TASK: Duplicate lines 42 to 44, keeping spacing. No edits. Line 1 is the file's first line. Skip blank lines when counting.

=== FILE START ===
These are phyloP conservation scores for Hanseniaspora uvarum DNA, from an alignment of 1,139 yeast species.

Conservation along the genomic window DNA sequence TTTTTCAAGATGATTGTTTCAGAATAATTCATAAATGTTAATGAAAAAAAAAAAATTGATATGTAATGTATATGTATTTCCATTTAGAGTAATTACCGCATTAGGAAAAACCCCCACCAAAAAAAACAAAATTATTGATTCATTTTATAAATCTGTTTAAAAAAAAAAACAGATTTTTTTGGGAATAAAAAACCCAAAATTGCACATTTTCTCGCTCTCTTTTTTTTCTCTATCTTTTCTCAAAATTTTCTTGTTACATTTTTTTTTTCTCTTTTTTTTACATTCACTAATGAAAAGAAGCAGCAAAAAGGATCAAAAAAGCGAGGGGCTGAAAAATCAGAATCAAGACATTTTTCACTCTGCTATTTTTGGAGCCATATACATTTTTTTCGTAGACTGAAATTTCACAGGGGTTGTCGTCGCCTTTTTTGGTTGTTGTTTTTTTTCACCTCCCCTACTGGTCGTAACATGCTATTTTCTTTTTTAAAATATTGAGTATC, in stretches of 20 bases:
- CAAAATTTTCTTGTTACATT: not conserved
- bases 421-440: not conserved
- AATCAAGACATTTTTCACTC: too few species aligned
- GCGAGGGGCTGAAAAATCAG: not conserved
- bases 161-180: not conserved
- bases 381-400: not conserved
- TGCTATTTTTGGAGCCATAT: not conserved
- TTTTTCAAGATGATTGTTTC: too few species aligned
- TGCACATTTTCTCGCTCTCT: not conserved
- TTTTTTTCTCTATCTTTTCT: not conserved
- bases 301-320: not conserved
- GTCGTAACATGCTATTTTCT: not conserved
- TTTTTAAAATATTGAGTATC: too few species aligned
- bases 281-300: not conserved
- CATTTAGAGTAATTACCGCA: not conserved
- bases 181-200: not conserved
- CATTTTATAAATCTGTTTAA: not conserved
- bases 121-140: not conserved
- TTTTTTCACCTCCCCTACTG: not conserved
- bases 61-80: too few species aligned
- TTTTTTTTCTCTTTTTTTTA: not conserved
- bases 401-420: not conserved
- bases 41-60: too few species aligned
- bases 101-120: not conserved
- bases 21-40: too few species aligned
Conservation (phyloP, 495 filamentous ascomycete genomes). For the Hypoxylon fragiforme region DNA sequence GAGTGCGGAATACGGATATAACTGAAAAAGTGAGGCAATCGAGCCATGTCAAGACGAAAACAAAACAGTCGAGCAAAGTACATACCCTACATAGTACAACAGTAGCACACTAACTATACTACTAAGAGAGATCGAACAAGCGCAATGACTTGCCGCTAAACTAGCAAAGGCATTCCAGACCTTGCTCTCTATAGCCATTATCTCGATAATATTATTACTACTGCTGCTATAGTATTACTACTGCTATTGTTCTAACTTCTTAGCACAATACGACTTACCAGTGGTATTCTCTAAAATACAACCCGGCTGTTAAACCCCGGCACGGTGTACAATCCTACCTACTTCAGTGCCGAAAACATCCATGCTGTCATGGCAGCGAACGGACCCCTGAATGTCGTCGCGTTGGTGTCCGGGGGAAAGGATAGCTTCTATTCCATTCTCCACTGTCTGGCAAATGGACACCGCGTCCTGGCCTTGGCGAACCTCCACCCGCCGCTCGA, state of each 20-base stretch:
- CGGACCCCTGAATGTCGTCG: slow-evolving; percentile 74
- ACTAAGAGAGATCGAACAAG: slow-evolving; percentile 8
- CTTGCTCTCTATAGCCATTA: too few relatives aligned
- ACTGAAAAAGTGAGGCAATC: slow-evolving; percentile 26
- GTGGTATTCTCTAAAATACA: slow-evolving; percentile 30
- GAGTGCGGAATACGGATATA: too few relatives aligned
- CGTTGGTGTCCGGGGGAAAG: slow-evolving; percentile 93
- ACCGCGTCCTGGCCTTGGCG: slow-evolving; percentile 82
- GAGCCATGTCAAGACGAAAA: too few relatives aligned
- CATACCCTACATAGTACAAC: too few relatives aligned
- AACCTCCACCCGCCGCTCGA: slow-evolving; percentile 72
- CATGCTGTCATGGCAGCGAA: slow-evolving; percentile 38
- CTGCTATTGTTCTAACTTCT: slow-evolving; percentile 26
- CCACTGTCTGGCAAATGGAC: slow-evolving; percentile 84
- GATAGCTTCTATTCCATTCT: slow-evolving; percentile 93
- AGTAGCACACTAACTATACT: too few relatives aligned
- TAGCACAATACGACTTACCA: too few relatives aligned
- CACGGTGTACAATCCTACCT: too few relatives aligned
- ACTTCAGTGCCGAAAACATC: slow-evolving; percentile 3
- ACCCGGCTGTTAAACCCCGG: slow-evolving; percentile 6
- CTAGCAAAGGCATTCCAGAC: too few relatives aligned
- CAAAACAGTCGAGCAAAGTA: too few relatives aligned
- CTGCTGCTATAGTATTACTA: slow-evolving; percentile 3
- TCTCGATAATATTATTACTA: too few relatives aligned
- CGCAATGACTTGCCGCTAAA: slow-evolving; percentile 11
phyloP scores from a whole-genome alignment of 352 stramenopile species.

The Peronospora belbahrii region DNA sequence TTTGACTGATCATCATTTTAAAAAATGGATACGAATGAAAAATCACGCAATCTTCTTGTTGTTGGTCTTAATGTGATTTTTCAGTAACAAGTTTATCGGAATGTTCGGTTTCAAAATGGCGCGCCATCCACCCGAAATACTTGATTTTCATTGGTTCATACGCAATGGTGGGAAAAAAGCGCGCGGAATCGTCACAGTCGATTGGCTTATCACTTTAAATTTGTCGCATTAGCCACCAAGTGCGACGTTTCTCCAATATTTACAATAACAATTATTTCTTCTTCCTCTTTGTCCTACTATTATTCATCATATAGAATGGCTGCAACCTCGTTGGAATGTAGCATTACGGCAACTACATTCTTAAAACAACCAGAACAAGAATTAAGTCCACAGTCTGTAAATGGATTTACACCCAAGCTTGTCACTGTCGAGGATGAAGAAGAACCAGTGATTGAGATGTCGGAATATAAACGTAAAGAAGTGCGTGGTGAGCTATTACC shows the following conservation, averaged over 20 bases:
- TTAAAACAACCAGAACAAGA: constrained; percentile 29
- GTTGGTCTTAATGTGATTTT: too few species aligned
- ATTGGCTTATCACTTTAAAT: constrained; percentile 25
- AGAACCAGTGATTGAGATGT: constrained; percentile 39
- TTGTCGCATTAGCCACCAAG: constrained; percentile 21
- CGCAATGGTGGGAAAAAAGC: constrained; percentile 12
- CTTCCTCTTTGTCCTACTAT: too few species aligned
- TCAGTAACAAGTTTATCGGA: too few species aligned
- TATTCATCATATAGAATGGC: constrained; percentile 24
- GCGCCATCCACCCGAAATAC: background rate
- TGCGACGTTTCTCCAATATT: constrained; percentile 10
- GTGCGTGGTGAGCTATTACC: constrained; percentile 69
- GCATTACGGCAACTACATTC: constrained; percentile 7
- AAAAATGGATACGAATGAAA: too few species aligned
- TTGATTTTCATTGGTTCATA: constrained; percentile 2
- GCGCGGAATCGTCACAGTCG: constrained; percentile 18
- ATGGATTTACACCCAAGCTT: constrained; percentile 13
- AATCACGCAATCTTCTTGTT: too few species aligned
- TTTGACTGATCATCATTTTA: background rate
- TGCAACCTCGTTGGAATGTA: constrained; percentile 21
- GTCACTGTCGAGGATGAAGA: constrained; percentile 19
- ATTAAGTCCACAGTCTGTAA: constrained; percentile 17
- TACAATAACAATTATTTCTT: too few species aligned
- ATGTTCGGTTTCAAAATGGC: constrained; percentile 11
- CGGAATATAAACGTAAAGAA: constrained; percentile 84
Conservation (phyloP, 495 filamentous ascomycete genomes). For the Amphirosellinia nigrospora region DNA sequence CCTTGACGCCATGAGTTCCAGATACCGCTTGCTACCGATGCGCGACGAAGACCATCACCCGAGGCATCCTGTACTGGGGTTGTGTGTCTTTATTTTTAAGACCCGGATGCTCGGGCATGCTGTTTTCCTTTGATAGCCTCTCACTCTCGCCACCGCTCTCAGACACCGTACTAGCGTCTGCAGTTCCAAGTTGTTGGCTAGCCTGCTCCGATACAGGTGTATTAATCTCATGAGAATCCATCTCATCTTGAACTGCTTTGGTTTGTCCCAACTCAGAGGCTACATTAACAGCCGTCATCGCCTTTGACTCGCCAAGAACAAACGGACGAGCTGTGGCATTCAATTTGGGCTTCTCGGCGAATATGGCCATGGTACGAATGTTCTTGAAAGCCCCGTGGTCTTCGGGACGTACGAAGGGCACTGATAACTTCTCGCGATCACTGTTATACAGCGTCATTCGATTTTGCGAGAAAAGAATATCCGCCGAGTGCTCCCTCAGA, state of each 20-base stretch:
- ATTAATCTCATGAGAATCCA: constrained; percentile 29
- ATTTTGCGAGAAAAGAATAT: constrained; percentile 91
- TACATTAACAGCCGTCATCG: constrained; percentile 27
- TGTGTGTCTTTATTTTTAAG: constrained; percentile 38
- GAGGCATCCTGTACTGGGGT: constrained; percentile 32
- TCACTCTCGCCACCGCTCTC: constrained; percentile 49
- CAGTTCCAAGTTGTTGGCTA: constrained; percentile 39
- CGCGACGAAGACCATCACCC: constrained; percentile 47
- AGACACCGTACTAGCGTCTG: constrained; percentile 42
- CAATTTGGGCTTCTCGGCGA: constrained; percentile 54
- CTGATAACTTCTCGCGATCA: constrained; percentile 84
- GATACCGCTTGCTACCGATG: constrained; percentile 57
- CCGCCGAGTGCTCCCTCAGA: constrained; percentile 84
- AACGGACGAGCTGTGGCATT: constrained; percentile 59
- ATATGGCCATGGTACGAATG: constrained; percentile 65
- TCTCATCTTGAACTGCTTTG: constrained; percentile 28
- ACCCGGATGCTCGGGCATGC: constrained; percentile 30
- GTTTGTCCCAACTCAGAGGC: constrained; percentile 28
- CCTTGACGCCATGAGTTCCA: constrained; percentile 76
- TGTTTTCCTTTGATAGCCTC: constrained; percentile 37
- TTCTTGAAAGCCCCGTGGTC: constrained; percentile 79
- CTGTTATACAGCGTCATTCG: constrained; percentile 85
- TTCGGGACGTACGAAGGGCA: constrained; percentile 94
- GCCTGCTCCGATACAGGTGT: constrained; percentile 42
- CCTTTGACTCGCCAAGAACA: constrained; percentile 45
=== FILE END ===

- CCACTGTCTGGCAAATGGAC: slow-evolving; percentile 84
- GATAGCTTCTATTCCATTCT: slow-evolving; percentile 93
- AGTAGCACACTAACTATACT: too few relatives aligned